It is common for us to see ourselves in one or other of these brothers, maybe at different times of our lives. What is not so common, and yet is the invitation of every parable, is to take on the role of the final character- the father. Your first reaction may be a quick negative- surely that is not a role for us to imagine, when we commonly interpret that character as God. Yet are we not interested in being like God…like Jesus? Isn’t this the calling of our faith? I know many women who talk about whether they are a Martha or a Mary, finding themselves in the characterisation of those women who followed Jesus so closely, and yet would not consider imagining themselves as the Christ figure. The maleness of all the characters doesn’t help women to see themselves as made in God’s image and to live into this calling. We have made being self-deprecating, or even having low self-esteem…a virtue…when really it is sinful to deny God’s love for us and the inherent goodness of that God-imaged self. There is a clear theological invitation to live into that image as we hear in Romans that we are children of God, “and if children, then heirs; heirs of God, and joint-heirs with Christ.” (Romans 8:17).
Can I see myself as not only the one forgiven despite my moral failures or resentments, but as the one who forgives? Not just the one who receives compassion but offers it? The one who doesn‘t judge? Would that be a relief? Part of the burden of our culture is the pressure to conceive of ourselves as self-made, self-sufficient people who move through our lives on a trajectory of achievement. This construct invariably needs us to be achieving more than others and constantly comparing ourselves. Imagine what it would be like to be so secure in our belovedness that we do not need to judge anyone, least of all ourselves. While the resentful brother looks for justice as punishment, the loving father is only interested in justice as reconciliation. If we could surrender our pride and our need to control, and accept the grace we are offered, we would have the freedom to tend all relationships with care and generosity of spirit.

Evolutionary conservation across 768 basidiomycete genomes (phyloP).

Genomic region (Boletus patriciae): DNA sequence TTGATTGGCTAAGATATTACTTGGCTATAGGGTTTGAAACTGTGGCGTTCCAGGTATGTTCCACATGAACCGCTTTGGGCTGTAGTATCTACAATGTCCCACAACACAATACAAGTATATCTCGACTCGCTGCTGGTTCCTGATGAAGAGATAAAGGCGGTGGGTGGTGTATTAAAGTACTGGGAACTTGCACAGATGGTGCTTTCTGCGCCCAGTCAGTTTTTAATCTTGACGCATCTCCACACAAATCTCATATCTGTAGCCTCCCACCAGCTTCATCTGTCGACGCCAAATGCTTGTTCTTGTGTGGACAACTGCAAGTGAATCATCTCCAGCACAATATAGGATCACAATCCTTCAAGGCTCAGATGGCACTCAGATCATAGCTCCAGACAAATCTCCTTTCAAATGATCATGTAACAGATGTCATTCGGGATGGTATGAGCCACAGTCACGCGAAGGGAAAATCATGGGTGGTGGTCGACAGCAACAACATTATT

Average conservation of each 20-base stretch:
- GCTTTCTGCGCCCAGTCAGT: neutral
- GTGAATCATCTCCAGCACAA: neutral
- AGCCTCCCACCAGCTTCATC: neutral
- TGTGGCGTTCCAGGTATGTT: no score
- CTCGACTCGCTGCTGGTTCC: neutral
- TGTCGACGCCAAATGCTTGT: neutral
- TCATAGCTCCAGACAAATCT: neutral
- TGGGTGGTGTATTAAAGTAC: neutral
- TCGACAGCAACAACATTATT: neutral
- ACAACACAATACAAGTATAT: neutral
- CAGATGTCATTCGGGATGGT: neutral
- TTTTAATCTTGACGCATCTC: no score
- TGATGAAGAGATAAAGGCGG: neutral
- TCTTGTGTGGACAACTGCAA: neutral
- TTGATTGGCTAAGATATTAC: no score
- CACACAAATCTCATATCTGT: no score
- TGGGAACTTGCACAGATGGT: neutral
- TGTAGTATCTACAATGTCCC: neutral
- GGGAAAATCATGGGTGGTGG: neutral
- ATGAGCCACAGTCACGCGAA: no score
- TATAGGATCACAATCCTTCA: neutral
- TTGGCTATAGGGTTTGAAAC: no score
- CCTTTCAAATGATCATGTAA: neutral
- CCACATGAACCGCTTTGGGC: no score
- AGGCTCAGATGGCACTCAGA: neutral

Who is the father revealed in the story? Certainly one who loves with the nurturing motherly and fatherly warmth, but never forces or coerces, waiting patiently for the return of the beloved. We may be able to see those qualities with wonder, but to take on those qualities? There is, suggests Henri Nouwen in his beautiful book, “The Return of the Prodigal Son”, a subtle pressure in both Church and society to remain a dependent child. Sometimes the Church has expressed the need for obedience rather than responsibility, further infantilising us all and leaving us with childish habits of self-gratification and self-interested dependencies. This failure to be able to see ourselves as “little Christs” as C.S Lewis put it, is a failure that also leaves us outsourcing our life to other authorities and mistrusting our own prophetic voice when we need to speak out against things that are harmful and wrong. How much louder could the voice of the church today be in speaking out against war, the treatment of refugees, the harm to the planet and the growing gap between rich and poor if we all lived into our full responsibility as the people of God?
I believe the world needs a grown-up Church more than ever; a Church full of those who, because they have received God’s love and grace, are set free to love and forgive others. Instead of being co-opted into the spirit of constant judgement which plagues our communities, a mature Church can surrender to the work of the Spirit who would give us back to one another in reconciling love. And maybe, as we do that, we will discover the liberation that comes when we live from a place of extravagant generosity; the kind that demands nothing of others, but freely gives and freely blesses, just as we are blessed.
 Henri J.M Nouwen, The Return of the Prodigal Son: A Story of Homecoming, (Darton, Longman+ Todd, London: 1994),96